• GettyImages-758310077 cropA colposcopy: The doctor uses a speculum and a device called a colposcope to examine your cervix and vagina closely.
  • Cervical biopsy: The doctor takes a sample of cells from the cervix that will be examined under a microscope. 

Receiving Results from a Lung Cancer Screening 

If you are aged 50 to 80, have certain risk factors, including a history of smoking, and still smoke or have quit in the last 15 years, your doctor might encourage you to get an annual low-dose CT scan to screen for lung cancer. This scan takes several X-rays while you lie on a table that slides in and out of a special machine. Your doctor might ask you to come back for additional testing based on the results. Possible results include:

  • Positive: This doesn’t necessarily mean you have cancer. However, the scan detected something abnormal, usually a nodule over a certain size.
  • Negative: The test uncovered nothing abnormal. Your doctor will determine when or if you need another screening in the future.
  • Indeterminate: This means that something abnormal may have been detected, but it is not yet of concern. Your doctor might recommend further testing in the future.

If your lung cancer screening is positive, your doctor will likely have you get additional testing. These might include:

  • Radiologist Monitors Results While Patient Undergoes CT Scan ProcedurePET/CT scan: A positron emission tomography, or PET scan, is a type of nuclear imaging scan that uses a type of radioactive sugar. Cells in your body absorb different amounts of the sugar depending on the speed of their growth. Cancer cells grow quickly, so they are more likely to take in larger quantities of the sugar than healthy cells.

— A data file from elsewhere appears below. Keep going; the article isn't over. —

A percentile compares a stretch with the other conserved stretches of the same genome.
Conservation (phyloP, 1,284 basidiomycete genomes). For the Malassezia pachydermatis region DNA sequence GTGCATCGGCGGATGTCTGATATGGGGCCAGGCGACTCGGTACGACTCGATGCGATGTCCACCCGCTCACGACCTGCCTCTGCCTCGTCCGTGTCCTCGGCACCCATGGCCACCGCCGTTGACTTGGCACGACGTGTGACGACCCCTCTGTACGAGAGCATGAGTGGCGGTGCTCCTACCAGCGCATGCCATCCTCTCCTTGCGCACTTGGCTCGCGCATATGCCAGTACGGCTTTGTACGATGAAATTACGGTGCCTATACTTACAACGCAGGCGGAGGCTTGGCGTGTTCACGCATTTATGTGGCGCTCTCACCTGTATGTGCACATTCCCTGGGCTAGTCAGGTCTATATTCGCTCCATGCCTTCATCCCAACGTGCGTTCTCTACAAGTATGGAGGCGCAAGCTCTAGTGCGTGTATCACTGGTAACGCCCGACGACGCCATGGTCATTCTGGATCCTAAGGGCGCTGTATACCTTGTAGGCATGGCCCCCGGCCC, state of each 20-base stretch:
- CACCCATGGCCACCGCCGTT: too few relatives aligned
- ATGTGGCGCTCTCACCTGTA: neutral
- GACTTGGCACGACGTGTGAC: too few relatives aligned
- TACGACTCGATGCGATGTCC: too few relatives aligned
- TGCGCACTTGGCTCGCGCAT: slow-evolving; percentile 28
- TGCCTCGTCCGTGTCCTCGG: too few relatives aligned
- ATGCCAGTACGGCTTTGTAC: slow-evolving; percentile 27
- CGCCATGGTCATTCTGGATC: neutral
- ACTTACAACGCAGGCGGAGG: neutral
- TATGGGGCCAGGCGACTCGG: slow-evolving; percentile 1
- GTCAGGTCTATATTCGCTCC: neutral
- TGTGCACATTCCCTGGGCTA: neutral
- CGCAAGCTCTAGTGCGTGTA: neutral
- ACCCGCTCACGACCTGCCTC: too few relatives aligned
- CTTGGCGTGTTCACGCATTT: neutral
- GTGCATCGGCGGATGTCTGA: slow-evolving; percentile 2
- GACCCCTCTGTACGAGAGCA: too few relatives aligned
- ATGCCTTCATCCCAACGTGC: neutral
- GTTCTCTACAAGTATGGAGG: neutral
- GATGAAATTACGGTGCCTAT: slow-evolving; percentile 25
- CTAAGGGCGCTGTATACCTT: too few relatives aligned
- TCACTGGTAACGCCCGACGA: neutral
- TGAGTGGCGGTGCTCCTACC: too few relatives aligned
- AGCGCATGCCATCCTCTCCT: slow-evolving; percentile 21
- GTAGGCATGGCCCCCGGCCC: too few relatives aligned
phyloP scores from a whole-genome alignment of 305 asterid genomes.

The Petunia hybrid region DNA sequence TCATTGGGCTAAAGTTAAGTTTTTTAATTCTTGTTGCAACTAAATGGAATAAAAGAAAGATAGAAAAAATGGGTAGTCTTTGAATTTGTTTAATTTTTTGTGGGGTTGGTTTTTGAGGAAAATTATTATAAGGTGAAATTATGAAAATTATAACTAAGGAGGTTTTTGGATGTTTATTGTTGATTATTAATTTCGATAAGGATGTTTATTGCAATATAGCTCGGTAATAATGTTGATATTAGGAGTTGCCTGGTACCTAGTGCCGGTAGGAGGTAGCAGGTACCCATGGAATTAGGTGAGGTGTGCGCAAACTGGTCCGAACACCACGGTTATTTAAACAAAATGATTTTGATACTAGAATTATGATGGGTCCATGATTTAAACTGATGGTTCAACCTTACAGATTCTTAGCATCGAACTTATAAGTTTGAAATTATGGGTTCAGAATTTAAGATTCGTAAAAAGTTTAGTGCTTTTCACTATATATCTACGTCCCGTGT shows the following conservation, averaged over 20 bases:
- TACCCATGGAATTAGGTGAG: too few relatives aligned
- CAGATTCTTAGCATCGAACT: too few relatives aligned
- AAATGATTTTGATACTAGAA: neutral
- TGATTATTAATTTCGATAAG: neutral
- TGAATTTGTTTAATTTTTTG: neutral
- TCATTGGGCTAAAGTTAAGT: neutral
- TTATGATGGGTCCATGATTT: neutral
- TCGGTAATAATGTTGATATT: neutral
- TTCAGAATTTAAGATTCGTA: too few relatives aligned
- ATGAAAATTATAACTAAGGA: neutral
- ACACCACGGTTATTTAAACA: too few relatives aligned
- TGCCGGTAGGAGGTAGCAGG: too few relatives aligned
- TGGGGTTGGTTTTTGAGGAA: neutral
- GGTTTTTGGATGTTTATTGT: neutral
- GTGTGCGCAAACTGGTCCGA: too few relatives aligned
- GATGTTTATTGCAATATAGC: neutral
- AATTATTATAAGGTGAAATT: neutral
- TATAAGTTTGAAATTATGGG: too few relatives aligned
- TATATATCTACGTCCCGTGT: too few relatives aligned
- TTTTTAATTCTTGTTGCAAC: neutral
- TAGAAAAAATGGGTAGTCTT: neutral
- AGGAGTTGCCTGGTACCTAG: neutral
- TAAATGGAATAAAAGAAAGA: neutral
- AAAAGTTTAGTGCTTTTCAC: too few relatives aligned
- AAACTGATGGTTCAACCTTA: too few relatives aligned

• Fine-needle aspiration: This is a nonsurgical option in which the doctor uses a long, hollow needle to get a sample of cells from the abnormal area. The drawback to this test is that the doctor can only get a small number of cells, which isn’t always enough for all necessary laboratory tests. 

Managing Your ‘Scanxiety’

Although most abnormal scan results don’t lead to a cancer diagnosis, additional testing can still trigger anxiety, or “scanxiety,” in many people. You may experience feelings of dread as well as fear of the unknown as you wait for your blood work or other test results to come back. You may also have trouble sleeping or eating and feel irritable or depressed. 

It can help to know that these feelings are normal. You can also try the following techniques to manage stress and anxiety:

  • Distract yourself: Keep yourself busy with activities you enjoy, such as doing favorite hobbies, watching movies, exercising, and spending time with family and friends.
  • Meditate: Yoga and other meditation techniques can help you focus your mind and release negative thoughts.
  • Share your feelings: Open up to those close to you about how you feel. You can also try writing in a journal or diary.

It can also help to devise a plan for how you will receive your test results. You might choose not to look at results on your electronic medical record and instead get them in person or over the phone from your doctor. Having a loved one with you for support can also help. If your test results lead to a cancer diagnosis, it’s also essential to get a second opinion in many cases.

Dr. Xi also encourages you to find a doctor who will listen to your concerns, answer all of your questions, and fully explain your treatment options so you can make the best decision on how to proceed. 

“I value and respect a patient’s decision, as long as it’s completely informed, and the patient truly understands the pros and cons, good and bad, and consequences of his or her choice,” Dr. Xi said. “Then I will find the best way possible to satisfy the patient.”

If you have received a cancer diagnosis and want a second opinion, request an appointment with the experts at Rocky Mountain Cancer Centers.